Portland Beer by Pete Dunlop
American Palate/The History Press, 142 pages
I don't think anyone who has visited Portland doubts its place in the pantheon of good beer cities. Its status is far too nascent to offer comparisons to historic centers like Munich and Brussels, but now, in 2013, it has precious few rivals. You may ask yourself: why?
History is a funny thing. In the moment, world-historical events may not seem world-historical (did contemporaries realize what fruit Rosa Park's bus ride would bear?). We tend to retroactively designate one moment to stand in for what were, in the event, a long series of smaller causal happenings. And because things happen incrementally, we sometimes forget how remarkable they are. It is the job of historians to look at end points and snake their way back through time to answer the question of how we got here.
In what will become the definitive narrative for years forward, Pete Dunlop lays it all out. When we scan the current beer scene, what we see--the fifty Portland breweries, the seeming established reality of craft beer--is actually only the denouement. The real story begins far earlier, almost as far back as the founding of the city. It was in 1845 that Bostonian Lovejoy and Mainer Pettygrove flipped their coin to name the city; seven years later, the town of a thousand had its first brewery.
The period between the birth of Liberty Brewery and the sale of the Weinhard Brewery to Pabst in 1979 is largely untrod territory, but critical in understand why Portland is now Beervana. My favorite chapters in the book describe the period following Prohibition through the 1970s, as the city's brewery struggled to stay solvent in a world of mass-production and -distribution that ultimately swamped it. It reads like an elegy not just for Blitz-Weinhard, but a city that was once the pride of the Northwest but was slipping into second-rate status.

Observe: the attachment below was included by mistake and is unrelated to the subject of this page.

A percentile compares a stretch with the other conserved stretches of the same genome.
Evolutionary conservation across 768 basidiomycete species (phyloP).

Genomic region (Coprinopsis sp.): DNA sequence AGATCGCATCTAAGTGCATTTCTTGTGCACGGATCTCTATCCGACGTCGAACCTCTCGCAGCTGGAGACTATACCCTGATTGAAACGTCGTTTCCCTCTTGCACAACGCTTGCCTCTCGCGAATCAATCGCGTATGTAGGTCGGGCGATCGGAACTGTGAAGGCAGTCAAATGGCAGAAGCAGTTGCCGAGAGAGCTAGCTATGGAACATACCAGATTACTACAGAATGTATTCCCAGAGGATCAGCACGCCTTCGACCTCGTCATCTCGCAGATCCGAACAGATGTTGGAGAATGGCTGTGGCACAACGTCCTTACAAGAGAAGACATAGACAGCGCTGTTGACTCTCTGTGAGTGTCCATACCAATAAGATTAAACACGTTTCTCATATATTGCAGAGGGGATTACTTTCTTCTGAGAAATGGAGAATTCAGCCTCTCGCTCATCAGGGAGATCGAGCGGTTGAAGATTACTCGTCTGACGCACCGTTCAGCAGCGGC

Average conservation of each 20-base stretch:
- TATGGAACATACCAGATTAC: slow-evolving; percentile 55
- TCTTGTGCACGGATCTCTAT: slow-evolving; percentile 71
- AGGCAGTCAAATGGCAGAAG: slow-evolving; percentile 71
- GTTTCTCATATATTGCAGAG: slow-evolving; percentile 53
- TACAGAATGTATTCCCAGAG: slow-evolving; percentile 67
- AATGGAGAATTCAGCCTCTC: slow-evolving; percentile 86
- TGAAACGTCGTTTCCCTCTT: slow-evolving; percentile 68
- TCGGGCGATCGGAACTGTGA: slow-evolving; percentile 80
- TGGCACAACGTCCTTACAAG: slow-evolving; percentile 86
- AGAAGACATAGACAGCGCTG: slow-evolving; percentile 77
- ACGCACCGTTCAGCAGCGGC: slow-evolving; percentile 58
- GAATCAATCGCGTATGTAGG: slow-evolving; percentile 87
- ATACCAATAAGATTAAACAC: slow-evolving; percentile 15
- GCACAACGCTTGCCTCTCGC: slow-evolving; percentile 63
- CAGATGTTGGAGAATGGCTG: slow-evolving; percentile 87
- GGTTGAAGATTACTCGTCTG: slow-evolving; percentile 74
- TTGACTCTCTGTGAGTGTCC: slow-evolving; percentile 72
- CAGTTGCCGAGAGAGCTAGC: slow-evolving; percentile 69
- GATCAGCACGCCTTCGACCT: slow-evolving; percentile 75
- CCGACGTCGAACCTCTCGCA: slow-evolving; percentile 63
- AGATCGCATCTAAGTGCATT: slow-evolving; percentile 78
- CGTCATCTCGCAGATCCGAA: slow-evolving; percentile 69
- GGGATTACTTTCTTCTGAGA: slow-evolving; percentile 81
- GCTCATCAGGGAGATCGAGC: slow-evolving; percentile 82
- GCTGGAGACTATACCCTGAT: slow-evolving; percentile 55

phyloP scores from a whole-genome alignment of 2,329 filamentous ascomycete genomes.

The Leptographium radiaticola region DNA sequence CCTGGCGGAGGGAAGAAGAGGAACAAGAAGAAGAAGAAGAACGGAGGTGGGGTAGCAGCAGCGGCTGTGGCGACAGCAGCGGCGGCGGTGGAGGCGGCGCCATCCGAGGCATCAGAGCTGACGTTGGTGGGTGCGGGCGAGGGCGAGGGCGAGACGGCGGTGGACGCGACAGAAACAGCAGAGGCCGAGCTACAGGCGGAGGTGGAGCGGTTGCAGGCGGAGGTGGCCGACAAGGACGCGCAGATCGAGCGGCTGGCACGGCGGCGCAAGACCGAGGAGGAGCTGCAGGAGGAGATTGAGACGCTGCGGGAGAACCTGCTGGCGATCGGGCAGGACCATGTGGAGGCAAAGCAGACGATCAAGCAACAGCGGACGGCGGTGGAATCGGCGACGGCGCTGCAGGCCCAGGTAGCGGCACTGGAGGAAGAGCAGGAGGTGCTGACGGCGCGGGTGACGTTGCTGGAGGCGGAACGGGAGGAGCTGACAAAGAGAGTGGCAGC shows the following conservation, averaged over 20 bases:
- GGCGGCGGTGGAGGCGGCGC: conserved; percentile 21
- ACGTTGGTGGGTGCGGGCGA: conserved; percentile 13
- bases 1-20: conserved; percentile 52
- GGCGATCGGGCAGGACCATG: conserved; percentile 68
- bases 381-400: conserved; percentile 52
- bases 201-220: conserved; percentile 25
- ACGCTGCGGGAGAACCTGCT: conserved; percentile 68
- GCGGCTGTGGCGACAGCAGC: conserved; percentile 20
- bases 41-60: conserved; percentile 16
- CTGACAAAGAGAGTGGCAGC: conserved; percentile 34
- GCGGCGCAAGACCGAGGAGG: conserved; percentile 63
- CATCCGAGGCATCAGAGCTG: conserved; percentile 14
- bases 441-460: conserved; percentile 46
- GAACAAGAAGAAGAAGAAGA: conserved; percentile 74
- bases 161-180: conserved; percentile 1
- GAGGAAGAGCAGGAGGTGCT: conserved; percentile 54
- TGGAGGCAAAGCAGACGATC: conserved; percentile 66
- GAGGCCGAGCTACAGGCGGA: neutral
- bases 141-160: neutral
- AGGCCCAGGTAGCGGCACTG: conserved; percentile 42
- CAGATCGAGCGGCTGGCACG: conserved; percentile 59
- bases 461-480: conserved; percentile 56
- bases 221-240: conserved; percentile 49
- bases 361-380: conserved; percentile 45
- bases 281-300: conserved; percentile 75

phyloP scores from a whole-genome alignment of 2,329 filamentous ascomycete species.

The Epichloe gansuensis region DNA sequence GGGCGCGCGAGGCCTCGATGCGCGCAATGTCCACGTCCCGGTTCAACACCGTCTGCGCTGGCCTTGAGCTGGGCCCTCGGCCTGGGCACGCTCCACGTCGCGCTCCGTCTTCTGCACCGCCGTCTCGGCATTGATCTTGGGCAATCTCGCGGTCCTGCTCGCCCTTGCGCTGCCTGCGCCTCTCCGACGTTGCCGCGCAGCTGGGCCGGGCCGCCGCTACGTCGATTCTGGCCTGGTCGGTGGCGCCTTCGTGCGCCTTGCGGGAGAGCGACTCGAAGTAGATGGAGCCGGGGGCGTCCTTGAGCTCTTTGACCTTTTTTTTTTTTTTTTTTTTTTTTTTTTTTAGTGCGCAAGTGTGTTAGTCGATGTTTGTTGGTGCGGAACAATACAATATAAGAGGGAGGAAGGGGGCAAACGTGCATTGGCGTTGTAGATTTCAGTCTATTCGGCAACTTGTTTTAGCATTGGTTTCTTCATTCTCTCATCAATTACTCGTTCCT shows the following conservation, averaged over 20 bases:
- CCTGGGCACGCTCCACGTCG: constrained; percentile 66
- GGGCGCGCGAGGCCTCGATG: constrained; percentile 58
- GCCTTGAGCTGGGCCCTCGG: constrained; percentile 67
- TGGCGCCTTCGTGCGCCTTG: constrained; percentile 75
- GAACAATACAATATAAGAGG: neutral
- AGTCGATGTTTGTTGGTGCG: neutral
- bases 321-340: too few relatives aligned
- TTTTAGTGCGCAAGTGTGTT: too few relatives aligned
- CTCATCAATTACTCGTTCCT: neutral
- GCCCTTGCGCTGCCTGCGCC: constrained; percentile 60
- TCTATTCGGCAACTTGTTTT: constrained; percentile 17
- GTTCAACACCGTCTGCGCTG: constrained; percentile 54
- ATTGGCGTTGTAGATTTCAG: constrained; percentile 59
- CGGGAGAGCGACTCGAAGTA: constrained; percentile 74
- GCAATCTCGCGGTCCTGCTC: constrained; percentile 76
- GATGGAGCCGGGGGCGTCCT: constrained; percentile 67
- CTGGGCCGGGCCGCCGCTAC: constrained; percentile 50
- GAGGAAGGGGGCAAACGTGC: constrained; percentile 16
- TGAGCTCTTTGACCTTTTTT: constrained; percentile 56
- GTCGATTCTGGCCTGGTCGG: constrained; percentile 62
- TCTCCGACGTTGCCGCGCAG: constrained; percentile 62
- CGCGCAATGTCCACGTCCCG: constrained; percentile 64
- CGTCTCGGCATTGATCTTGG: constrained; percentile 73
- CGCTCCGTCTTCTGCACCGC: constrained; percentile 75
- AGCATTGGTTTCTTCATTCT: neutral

Then there are the indispensable chapters on the early craft breweries, including the quirk of the failed, bottle-only Cartwright Brewery and the keen preference it sparked among later craft breweries to stick with the draft market. The chapter on the brewpub bill corrects long-held misunderstanding about how the fight moved through the legislature. And finally, most of the later chapters focus on the founders--a critical capturing of that oral history while the principals are around to tell it.
I was writing about beer for some of the history covered in the book and--full disclosure--Pete interviewed me and I'm quoted in the book. And it's obviously a topic I'm deeply interested in. But my own connection aside, I encourage everyone to get a copy--those who like beer but live outside of Portland, those who don't like beer and do live in Portland, and of course, the hordes who live in Portland and love beer. It's a wonderful story wonderfully told, relevant to the Upright-only beer geeks as much as to the beer-neutral Portlander interested in her city. It's a story about beer, but it transcends it. It is a story of a place and how culture evolved there--a universal tale. And one you should read.
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